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Marine heatwaves reduce the oceans’ ability to absorb carbon

Marine heatwaves, a direct consequence of climate change, are occurring with greater frequency as global temperatures rise, and severely disrupt the ecosystems in which they appear. The two- year heatwave known as “the Blob” had extensive impacts on life in the Northeastern Pacific Ocean, affecting phytoplankton, zooplankton, fish populations, marine mammals, and birds. 

A new study published in the journal Nature Communications Biology examined the impact of this heatwave on the microbial food webs underlying carbon transport and sequestration in the ocean. 

“Marine heatwaves are one of the big challenges of climate change,” said study lead author Dr. Sachia Traving, a postdoctoral fellow at the University of Southern Denmark. “Knowing how they affect microbes – some of the smallest but most abundant organisms on earth – will help us understand how heatwaves will impact life in our future oceans.”

According to Dr. Traving and her colleagues, the Blob may have temporarily dampened the Pacific Ocean’s “biological pump,” a large community of microorganisms that help shuttling carbon from the surface of the ocean to its deeper parts where it can be stored for millennia.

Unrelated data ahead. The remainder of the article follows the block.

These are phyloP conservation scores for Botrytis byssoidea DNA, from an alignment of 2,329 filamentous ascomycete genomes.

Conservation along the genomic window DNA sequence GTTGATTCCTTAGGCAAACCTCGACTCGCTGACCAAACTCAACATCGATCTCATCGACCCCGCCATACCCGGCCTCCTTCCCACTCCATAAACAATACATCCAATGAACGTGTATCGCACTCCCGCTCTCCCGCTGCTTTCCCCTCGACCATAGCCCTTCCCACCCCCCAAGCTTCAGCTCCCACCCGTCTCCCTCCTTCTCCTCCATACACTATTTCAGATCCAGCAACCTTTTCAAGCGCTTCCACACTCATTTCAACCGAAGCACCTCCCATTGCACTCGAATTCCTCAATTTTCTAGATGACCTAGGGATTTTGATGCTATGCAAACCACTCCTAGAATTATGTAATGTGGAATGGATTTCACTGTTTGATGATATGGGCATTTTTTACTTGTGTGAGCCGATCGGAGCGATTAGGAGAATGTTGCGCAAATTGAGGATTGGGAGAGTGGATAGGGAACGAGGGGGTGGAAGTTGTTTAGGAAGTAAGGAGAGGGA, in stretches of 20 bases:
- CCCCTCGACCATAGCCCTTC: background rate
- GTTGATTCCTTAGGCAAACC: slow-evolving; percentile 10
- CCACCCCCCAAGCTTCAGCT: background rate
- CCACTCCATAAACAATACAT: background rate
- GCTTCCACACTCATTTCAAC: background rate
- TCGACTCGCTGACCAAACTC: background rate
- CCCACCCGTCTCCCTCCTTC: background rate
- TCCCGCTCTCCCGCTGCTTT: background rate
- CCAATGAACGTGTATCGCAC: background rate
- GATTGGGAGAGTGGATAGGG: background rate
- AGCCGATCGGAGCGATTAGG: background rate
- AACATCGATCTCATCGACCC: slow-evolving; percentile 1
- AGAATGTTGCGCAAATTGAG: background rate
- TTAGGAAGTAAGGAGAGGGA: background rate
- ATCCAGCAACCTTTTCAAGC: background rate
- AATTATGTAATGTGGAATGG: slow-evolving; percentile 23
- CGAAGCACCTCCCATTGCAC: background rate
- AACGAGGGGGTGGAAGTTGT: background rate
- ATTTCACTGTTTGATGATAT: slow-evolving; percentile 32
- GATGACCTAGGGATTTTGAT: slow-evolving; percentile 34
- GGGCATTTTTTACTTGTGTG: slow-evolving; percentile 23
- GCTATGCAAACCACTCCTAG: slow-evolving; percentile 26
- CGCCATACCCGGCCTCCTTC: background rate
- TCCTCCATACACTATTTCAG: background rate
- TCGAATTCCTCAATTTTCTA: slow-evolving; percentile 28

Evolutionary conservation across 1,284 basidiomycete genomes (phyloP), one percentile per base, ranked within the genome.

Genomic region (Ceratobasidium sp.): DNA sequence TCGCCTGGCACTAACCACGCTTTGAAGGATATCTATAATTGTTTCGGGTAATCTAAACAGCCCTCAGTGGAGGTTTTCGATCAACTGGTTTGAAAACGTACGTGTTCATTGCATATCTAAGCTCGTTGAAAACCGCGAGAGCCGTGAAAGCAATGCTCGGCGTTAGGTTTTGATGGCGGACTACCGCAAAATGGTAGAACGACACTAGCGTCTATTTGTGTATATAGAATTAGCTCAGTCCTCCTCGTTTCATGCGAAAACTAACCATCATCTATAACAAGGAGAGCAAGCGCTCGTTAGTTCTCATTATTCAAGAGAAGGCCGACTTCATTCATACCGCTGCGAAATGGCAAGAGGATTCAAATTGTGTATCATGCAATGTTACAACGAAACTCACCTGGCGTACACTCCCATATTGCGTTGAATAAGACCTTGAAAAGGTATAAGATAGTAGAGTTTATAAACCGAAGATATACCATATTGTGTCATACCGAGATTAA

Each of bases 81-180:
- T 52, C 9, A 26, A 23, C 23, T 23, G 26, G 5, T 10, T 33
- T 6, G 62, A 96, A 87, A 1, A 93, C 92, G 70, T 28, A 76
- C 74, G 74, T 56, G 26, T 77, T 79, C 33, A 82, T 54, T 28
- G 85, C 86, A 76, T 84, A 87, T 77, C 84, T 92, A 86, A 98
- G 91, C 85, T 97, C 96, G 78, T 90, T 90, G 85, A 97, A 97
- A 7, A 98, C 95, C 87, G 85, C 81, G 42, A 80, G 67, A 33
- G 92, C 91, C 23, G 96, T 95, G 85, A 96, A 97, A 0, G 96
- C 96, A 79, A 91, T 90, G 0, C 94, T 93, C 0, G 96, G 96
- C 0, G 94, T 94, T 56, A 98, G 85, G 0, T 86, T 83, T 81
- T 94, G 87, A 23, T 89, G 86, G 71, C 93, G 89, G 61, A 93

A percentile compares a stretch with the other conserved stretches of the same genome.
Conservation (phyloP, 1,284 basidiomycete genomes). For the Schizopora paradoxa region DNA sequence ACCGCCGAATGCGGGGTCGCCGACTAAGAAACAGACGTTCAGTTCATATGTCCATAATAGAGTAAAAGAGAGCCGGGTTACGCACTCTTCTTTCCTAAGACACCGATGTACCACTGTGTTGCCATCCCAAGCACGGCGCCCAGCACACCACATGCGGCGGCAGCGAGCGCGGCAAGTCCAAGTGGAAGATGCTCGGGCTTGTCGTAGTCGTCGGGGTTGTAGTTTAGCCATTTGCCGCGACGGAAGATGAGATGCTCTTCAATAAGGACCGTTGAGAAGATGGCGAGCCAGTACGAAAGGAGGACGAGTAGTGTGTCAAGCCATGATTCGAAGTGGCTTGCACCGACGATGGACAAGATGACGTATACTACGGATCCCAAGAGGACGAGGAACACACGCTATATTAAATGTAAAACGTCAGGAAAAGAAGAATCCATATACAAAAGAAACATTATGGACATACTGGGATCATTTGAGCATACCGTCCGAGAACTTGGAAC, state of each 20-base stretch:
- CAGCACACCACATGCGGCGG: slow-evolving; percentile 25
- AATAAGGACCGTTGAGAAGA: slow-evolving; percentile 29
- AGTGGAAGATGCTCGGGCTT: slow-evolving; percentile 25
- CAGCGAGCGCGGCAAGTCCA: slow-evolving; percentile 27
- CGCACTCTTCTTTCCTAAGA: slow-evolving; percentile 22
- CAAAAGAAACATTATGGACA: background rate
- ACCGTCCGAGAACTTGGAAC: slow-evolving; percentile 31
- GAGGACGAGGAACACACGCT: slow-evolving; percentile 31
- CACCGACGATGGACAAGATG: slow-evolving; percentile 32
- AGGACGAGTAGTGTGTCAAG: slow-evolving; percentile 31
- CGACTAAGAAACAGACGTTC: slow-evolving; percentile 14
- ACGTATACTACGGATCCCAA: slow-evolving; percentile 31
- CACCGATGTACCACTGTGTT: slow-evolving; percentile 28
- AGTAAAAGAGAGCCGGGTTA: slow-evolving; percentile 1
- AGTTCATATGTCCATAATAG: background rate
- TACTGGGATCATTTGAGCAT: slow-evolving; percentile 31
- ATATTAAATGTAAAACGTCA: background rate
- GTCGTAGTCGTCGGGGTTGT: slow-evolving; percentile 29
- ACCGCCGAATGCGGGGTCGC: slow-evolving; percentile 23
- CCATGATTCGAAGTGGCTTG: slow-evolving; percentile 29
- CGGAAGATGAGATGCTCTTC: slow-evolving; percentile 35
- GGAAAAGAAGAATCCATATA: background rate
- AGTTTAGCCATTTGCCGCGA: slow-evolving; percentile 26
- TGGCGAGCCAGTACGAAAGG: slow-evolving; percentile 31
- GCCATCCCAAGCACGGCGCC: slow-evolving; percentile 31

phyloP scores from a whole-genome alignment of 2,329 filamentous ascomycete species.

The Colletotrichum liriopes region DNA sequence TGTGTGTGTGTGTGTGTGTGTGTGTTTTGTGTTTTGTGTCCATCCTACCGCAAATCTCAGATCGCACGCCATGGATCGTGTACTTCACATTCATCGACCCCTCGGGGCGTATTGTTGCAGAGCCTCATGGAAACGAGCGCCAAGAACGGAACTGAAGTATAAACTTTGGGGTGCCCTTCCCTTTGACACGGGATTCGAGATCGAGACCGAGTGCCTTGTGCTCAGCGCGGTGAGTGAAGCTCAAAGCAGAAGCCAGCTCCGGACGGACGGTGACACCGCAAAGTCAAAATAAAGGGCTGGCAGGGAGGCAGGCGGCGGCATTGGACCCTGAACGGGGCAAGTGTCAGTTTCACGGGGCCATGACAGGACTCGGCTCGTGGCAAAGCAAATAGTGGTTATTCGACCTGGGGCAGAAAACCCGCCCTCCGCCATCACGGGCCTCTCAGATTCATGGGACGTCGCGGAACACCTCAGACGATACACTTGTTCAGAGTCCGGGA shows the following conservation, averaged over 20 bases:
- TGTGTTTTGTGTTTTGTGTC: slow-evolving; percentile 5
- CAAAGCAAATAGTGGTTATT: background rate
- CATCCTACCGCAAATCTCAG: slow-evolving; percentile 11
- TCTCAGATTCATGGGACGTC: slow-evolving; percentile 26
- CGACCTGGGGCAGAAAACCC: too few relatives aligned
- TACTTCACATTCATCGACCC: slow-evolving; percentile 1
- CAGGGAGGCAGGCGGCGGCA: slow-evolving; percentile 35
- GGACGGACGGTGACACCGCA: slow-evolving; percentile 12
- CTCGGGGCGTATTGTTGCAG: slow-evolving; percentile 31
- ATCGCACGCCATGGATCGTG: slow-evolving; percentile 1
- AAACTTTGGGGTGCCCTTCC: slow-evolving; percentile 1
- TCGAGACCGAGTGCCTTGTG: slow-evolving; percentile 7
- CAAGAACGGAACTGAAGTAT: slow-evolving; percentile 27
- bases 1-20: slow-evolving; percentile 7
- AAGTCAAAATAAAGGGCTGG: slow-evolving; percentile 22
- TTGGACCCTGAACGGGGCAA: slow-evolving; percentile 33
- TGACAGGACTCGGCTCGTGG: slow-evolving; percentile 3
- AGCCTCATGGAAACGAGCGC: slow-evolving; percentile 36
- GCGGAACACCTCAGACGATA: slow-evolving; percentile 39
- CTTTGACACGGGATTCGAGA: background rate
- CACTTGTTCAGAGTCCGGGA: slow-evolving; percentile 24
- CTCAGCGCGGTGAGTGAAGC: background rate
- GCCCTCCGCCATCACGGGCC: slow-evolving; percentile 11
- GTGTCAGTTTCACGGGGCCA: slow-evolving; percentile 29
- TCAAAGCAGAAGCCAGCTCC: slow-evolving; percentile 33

“The ocean is a huge global reservoir for atmospheric carbon dioxide. If marine heatwaves reduce the capacity for carbon dioxide to be absorbed into the ocean, then this shrinks this reservoir and leaves more of this greenhouse gas in the atmosphere,” explained study co-author Dr. Colleen Kellogg, a research scientist at the Hakai Institute.

By combining seven years of DNA sequencing and oceanographic measurements from the open-sea buoy Ocean Station Papa (OSP), the scientists charted how microbial communities were structured before and during the most severe marine heatwave in recent time.

The study revealed that the Blob caused a rise in microbes specialized to survive under nutrient limited conditions, in response to changes in the region’s phytoplankton, which faced a decline in larger cells that contribute to the formation of organic matter particles. This decrease hinders the ocean’s ability to act as a carbon sink and thus contributes to further global warming.

More research is needed to better understand and predict the impacts on climate change on essential ecosystem functions and services. 

By Andrei Ionescu, Staff Writer

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